Most people who work in offices and are college-educated with a sense of professionalism tend to be capable of performing some degree of tasks generally performed by IT professionals. They know how to physically plug in a computer, install the specific programs their job duties require, and link to printers, networks, or other in-house resources. Just because they can doesn’t mean they should. Although they understand the general types of software most companies use, they might not have a deep understanding of company-specific programs. There’s always a learning curve for new employees to get up to speed, or for established employees to learn new software.
There are a few reasons why specialized IT services people are the best solution for a company’s computer-based resources. An IT person can be an in-house employee, but the service is often better performed by an outside consulting firm. A common problem with in-house IT personnel is their affinity with the company and the ability to steal perhaps or expose company secrets if their employment is terminated. Outside consultants don’t tend to have the same motivations or access to how the computers are being used, making it far less likely of a scenario. With that said, there are a few signs a company would be the right candidate for hiring a specific IT consultation service.
Old Software Versions or Programs which Aren’t Used
Over time, new software is developed, or industry-wide standards change. As new software is introduced, old software tends to remain on the computer. In other cases, a particular employee might have a personal preference of software, which later isn’t used as company standards change, or they become more familiar with the programming other workers use. When that happens, the old software uses computer memory, eventually slowing down the speed and efficiency of the computer and, at worst, causing a premature failure requiring computer replacement. The issue here is that even though someone knows they no longer use a specific program, they usually want to keep it as a backup, “just in case” they need it in the future even though they never will. The IT professional recognizes such an issue and is far more proactive about removing old software, which is no longer helpful toward work goals.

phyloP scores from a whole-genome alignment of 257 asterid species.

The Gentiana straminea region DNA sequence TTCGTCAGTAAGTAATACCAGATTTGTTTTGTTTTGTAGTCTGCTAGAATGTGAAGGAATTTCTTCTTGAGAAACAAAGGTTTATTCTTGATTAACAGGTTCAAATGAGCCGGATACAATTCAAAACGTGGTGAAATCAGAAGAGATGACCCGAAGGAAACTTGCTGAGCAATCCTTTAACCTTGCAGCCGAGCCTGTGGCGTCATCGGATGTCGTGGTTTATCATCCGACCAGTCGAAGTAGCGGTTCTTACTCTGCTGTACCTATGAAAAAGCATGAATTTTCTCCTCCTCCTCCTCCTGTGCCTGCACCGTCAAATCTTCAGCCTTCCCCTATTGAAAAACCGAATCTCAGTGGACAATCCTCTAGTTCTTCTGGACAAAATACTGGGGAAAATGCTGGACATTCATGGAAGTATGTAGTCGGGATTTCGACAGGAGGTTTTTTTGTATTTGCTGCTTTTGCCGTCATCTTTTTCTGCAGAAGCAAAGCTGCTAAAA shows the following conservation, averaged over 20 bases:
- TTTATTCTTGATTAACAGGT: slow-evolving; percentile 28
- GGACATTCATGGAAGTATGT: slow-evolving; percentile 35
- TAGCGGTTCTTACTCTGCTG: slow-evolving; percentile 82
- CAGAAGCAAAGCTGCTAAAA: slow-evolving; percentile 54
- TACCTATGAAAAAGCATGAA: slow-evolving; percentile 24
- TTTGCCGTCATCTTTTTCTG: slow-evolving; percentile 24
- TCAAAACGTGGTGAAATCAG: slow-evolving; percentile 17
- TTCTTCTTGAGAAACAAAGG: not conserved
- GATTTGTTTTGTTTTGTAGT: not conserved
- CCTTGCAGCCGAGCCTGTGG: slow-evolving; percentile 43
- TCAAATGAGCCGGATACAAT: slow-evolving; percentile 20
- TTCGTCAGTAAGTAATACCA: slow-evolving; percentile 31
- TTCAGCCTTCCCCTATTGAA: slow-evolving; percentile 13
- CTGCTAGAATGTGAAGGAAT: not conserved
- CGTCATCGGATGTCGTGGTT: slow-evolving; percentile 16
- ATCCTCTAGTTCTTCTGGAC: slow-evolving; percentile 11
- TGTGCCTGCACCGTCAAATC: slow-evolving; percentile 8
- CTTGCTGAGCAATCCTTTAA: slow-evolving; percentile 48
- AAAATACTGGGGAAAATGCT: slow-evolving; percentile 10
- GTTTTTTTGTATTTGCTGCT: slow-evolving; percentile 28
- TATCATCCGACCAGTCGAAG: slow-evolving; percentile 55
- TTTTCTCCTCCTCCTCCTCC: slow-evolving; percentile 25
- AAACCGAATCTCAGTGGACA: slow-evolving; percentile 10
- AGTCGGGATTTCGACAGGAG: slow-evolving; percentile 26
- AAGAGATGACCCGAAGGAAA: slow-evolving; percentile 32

Lack of Consistency by Department or Individual Employees
Generally speaking, most people dislike computer updates. This is not just because of the inconvenience of waiting on the updates to take place, but because it might mean a favourite feature of a program is no longer going to work as it used to. Beyond simple updates, major software upgrades can be even more challenging to relearn when it comes to specific details of the programming. When people throughout the office are using different versions of the same software, or especially other brands of software, it can slow down work as they share information and each person has to figure out how to read the data with their preferred methods. The IT consultant will recognize and correct such problems, as they don’t have the same level of personal interest in the computer other than to make it as efficient as possible.
Hardware likewise becomes outdated. A person who takes care of their personal computer at home might get more time out of their system, but on average, a professional computer at the office is expected to last about three to four years. New hardware is not only essential for efficient work conducted in the office but is also what clients expect. Clients don’t have much faith in companies using outdated software, especially if it’s so old as to no longer be compatible with their needs.
Every business has expenses, some of which can be avoided or minimized. Maintaining up to date computer gear is not an area to cut corners in today’s world. Companies that try to avoid the expense of a specialized IT consultant usually lose money until they finally come around and realize the importance of such service.